Either the transmitter 18 in the data terminal 10 or the booster transmitter 32 relays the image information to an access point 34 including a receiver for receiving the relayed information signal. The received signal is input to a processor/data storage/decoder device 36. The image can then be transferred to any desired device, for example a central data storage device for the user to access on return to his premises (for example an Intranet or LAN), or a news and information network (such as the Internet) where it is desired to broadcast the image, or to a police or other authorities' information database where it is desired to record and document the image. The transmitted signal from the data terminal 10 may also include information such as the desired destination of the image, additional information relating to the circumstances, encoded information representative of recordings of any verbal messages or recordings of sound messages further explaining the circumstances as recorded by the microphone 20. Information relating to the circumstances, or the destination of the image can be input via keyboard 16.

Where the web page is created on site at the terminal using a internal server, the transmission system described above can equally be used for third party access to the web page.

A block diagram showing the components of the data terminal 10 is illustrated in FIG. 7. The data terminal includes various inputs comprising suitable transducers for converting the input signals to electronic signals. The inputs include the digital camera input 44 including a CCD array transducer, an audio signal input 46 including a microphone transducer and a bar code symbol signal input including, for example, a CCD array. Each of the signals is input to an encoding or digitising sub-processor respectively 50,52,54, and the processed signal from each sub-processor is transferred to a data storage and processing device 56. The data is stored, processed and relayed as appropriate to various outputs. Data relating to the image captured by the digital camera 44 and, as appropriate, any bar code data or audio data is transferred to a transmitter module 58 and is transmitted as described above at output 60. A hard copy of the still image, or, as discussed below, a bar code symbol representative thereof is output via printer drive module 62 and output 64. Where it is desired to download stored information via a physical interface this is done at output 66. In addition the data store/processor 56 receives information input to the keyboard 16 via a line 68 and sends the image from the digital camera input 44 to the visual display screen 14 via line 70. The system as a whole is powered by power supply 72, for example a battery. Where the terminal is configured to create a web page on site, a server can be incorporated in hardware (or software or a combination of hardware and software) as shown at 57.

Accordingly it will be seen that in one aspect the image data can be captured automatically and transmitted to a common database accessible to authorised users. The images could be transported and/or accessed via video servers, collaborative work group software and distributed multimedia, and implemented by desktop video teleconferencing. Processing of the image can be carried out on the raw data once it has been transmitted to the main network, allowing a further reduction in the processing requirements and hence the power and space requirements for the data terminal itself.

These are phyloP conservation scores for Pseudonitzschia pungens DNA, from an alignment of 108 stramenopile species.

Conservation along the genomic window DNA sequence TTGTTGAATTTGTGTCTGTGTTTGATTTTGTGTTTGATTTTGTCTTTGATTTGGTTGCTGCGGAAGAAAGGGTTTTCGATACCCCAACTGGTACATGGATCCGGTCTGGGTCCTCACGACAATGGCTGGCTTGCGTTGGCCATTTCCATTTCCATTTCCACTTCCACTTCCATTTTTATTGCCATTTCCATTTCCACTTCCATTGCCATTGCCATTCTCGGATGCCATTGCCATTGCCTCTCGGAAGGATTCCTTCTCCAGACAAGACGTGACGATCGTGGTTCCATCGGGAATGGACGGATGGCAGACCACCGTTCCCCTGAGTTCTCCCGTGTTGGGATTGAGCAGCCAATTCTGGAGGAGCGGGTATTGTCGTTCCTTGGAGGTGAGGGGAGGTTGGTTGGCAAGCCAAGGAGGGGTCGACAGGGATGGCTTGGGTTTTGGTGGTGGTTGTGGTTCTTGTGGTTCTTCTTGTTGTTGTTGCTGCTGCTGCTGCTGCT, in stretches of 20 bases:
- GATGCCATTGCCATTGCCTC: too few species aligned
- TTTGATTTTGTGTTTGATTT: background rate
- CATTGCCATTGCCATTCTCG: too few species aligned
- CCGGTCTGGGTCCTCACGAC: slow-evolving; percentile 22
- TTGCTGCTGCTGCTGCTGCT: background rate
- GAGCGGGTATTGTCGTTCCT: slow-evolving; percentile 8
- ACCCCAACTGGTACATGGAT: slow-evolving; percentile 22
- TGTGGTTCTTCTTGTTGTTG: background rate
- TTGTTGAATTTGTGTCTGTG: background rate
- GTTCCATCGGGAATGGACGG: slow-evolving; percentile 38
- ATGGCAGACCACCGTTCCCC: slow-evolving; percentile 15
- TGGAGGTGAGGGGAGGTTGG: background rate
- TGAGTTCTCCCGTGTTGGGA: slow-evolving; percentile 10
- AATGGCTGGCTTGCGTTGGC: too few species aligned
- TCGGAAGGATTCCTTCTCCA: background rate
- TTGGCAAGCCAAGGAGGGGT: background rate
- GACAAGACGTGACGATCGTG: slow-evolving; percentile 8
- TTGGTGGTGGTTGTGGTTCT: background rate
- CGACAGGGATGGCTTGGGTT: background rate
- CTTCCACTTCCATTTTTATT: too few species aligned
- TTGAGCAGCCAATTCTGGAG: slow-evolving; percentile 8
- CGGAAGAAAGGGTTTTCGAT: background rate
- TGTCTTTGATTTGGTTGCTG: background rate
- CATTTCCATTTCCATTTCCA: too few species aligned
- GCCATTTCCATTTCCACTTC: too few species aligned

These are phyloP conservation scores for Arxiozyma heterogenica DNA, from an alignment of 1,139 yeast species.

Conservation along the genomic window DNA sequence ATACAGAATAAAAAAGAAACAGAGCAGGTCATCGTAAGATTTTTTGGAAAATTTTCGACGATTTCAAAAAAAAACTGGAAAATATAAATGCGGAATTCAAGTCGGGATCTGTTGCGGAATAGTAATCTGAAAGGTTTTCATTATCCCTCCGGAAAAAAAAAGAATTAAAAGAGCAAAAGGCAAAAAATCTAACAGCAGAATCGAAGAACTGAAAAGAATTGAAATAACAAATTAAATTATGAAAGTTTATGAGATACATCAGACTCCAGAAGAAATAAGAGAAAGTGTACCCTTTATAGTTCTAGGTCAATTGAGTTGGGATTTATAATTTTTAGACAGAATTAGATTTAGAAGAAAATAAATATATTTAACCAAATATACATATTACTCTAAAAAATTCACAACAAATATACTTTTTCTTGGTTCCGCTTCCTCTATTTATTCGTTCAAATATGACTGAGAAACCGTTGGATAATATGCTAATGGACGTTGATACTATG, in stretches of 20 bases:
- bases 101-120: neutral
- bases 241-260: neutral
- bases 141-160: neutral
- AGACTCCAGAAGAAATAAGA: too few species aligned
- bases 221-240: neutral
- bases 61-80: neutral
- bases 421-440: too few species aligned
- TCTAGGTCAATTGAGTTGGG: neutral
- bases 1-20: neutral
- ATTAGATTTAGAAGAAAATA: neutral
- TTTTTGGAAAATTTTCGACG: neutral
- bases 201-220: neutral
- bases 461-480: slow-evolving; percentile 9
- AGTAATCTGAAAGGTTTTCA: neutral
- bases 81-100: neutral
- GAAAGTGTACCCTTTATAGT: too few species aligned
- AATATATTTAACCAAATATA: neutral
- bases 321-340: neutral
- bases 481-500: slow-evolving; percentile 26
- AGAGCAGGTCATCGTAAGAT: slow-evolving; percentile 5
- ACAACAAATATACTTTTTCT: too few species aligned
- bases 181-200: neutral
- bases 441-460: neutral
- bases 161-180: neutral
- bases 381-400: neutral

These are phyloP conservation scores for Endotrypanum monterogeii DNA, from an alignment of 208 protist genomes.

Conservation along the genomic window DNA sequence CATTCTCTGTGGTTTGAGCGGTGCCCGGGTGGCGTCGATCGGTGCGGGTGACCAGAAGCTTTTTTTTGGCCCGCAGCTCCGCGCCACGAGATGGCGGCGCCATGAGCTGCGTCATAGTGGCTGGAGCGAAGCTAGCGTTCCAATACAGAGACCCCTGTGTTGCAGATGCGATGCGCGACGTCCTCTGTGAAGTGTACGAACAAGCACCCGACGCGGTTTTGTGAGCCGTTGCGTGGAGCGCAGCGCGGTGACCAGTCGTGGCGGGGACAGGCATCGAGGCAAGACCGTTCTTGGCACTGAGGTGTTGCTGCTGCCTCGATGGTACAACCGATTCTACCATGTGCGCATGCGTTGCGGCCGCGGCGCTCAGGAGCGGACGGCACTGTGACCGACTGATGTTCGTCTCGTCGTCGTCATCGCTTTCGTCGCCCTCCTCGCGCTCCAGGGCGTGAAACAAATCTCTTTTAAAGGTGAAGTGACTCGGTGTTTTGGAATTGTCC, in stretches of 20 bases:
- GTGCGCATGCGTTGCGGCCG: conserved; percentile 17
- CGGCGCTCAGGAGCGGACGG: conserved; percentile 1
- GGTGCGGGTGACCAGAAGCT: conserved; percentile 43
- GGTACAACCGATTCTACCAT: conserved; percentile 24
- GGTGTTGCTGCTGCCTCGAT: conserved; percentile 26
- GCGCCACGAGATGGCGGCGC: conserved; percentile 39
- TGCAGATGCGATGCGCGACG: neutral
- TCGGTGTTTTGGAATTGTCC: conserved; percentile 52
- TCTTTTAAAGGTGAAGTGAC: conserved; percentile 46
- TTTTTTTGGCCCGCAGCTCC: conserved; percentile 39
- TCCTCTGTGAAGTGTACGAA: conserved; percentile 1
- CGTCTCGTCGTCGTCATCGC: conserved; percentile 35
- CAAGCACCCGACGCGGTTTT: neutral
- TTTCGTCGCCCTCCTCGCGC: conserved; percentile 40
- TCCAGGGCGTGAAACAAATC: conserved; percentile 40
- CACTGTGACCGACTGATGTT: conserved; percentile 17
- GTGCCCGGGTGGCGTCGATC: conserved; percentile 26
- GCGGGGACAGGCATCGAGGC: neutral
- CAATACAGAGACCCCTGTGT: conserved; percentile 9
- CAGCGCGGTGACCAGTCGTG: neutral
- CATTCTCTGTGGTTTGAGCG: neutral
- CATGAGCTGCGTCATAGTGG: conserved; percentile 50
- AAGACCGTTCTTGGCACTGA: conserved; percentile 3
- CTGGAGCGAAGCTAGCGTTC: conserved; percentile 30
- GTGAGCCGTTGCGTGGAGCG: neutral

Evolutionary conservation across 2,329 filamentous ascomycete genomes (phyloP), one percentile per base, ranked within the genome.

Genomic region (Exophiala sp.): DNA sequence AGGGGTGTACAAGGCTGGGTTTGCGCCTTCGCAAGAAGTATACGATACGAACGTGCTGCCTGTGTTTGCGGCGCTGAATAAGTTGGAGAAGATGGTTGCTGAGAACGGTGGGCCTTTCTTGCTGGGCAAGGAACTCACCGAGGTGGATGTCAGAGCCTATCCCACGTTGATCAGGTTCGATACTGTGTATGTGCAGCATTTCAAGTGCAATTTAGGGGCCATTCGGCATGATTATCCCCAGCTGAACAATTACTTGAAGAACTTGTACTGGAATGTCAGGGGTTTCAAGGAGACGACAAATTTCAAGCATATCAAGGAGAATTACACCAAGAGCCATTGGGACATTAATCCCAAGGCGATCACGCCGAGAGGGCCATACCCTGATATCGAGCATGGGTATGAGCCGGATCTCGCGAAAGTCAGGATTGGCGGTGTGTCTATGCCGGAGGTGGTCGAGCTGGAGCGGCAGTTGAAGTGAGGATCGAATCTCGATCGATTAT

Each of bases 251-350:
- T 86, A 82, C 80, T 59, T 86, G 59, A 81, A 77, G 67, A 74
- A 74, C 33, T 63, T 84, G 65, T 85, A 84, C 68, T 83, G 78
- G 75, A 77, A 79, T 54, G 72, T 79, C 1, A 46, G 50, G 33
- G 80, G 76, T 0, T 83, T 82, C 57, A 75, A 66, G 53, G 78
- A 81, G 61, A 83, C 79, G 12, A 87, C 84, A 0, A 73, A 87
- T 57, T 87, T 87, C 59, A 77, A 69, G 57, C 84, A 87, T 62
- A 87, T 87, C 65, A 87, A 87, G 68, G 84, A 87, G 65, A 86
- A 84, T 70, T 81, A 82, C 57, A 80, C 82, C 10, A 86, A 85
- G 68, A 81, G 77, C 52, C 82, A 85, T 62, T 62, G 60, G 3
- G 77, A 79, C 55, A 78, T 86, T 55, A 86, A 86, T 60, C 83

A particular advantage of using a digital camera is that the image can be stored at high to medium resolution and transmitted electronically with a minimum of intermediate processing.

It will be seen that a wide range of applications are available, in particular relating to industries generally in which photographic (digital) images are regularly taken in the field. An alternative to the insurance claims documentation application discussed above, where bids/estimates were involved the item in respect of which the bid/estimate is provided, documenting for example the work required on the basis of which the bid or estimate was based could be recorded. Similarly where repair work or improvement work was contemplated, an appraisal could be made taking into account stored images. The system could be used as a general aid to documentation of items or circumstances. As discussed above, the system could be implemented in law enforcement. For example the scene of a crime or an accident could be stored and relayed or accessed. Indeed felons could be photographed and the image compared against a suitable database for identification purposes using known image comparison techniques. The system can also be used as a preliminary aid to more exhaustive documentation of circumstances such as proofing and/or test shots. The data is preferably relayed as determined by a network architecture designed to reduce transmission costs by minimising transmissions over high-cost communication links.

As will be seen for all of the above possible applications and all other applications the system includes particular and significant advantages, in particular providing immediate access to images for third parties privy to the image distribution network, providing access to all users simultaneously as desired, expediting processing time (as a result of immediate accessing), improving accuracy and/or efficiency, as a result of the availability of more precise information in particular in high resolution implementations, and associated cost savings in particular resulting from decreased processing time and improved accuracy.